She learned that tourists spent a record high of $7.5 billion during 2013, with $6.4 billion of that spent by out-of-state visitors.

Those are big numbers.

Those are also good numbers for our local economy because of the compounding effect of those dollars in the form of related jobs and local businesses.

We hear complaints from time to time that Utah has done too good of a job marketing our peculiarity. It is getting harder to find places where you can get away because too many people have discovered our secret places.

A few years ago my boys and I created a Google map that labeled some of our favorite places, places where we had been hiking or camping or fishing or just hanging out. We’ve got a spot on Morro Bay in northern California where we spent an afternoon poking star fish in the tide pools, another on Rehoboth Beach on the southern coast of Delaware where we threw french fries to sea gulls as they hung in mid-air in the ocean breeze.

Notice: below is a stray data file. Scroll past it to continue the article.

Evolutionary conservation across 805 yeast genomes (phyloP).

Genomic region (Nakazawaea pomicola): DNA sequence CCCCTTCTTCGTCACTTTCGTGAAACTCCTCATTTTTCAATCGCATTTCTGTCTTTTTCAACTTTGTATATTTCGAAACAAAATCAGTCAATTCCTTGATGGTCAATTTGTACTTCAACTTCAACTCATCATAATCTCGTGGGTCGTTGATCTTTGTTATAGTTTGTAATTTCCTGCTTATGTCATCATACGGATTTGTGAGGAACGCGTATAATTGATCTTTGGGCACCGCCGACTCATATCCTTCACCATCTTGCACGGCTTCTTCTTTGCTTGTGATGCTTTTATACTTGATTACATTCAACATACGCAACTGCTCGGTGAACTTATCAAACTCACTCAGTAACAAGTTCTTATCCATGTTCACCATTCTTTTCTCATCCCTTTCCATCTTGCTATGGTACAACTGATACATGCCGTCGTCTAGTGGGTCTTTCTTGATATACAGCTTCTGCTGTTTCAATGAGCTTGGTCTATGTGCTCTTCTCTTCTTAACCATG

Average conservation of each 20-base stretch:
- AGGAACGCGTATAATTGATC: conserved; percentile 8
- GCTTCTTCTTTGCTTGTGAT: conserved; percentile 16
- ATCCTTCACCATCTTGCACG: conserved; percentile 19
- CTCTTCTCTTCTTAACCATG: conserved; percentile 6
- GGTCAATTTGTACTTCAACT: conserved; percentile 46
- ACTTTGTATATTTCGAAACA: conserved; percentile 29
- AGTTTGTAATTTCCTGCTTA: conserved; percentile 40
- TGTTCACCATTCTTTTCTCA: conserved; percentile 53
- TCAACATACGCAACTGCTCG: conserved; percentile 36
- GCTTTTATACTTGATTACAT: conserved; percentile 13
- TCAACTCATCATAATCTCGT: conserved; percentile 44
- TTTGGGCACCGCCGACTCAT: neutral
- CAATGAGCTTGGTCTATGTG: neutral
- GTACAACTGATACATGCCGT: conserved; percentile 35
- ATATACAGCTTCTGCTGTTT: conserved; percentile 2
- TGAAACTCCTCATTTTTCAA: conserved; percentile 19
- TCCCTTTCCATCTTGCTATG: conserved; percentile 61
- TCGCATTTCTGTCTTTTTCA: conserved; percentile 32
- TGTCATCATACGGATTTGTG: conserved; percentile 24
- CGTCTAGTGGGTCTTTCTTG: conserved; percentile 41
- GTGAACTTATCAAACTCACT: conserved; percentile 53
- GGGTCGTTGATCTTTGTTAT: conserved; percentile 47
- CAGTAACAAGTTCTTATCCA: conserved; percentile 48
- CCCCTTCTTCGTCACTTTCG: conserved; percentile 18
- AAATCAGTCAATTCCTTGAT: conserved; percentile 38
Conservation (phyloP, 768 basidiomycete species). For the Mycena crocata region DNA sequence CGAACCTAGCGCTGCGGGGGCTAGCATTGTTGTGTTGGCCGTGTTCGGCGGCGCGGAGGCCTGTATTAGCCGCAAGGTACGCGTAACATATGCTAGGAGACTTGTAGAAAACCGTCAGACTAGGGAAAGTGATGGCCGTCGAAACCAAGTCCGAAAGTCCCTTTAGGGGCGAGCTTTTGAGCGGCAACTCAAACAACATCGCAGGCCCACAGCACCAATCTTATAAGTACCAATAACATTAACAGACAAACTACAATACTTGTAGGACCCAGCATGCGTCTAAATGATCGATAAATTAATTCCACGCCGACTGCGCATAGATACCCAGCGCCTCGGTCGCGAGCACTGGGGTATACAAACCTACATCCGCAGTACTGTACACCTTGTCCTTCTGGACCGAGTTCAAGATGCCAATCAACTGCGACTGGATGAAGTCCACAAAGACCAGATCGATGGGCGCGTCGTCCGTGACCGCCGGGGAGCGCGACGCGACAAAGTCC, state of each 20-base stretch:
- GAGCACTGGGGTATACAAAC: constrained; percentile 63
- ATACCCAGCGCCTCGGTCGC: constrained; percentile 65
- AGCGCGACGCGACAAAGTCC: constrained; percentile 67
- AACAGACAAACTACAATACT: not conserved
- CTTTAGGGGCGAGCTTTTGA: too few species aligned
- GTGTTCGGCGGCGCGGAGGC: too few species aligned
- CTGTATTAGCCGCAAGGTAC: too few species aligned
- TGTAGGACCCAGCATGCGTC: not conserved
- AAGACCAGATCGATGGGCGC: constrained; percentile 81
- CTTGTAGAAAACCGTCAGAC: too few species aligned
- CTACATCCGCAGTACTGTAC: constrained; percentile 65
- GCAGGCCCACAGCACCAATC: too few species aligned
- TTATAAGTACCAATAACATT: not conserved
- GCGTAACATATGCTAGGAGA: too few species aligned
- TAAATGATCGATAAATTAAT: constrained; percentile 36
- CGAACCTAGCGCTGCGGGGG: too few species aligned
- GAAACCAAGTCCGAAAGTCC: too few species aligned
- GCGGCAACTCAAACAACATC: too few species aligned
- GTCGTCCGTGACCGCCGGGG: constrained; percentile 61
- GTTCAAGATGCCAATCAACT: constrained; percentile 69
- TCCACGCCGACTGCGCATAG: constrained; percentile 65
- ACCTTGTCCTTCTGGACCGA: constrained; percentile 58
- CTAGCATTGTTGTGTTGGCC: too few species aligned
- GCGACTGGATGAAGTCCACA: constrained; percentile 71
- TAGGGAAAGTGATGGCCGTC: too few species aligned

But most of our spots are here in Utah. From Bear Lake to the Four Corners, we’ve been lucky enough traverse the Beehive State and see many of its wonders.

We’ve not quite made it to all of the “Mighty 5,” but we have checked off Zion, Bryce and Canyon Lands, although to be honest we only saw a piece of Canyonlands National Park from the bottom of the Labyrinth Canyon during a canoe trip along the Green River. And the trip to Bryce Canyon National Park was marred by an impromptu alternator repair job in the campground. The kids got to see the park while I spent several hours under our Dodge van swearing at various engine parts.

One of my favorite trips was a weekend backpack trip I made with my then 8-year-old daughter into some high mountain lakes in the Uintas. We still have the bright pink backpack that she had to have before we left the sporting goods store.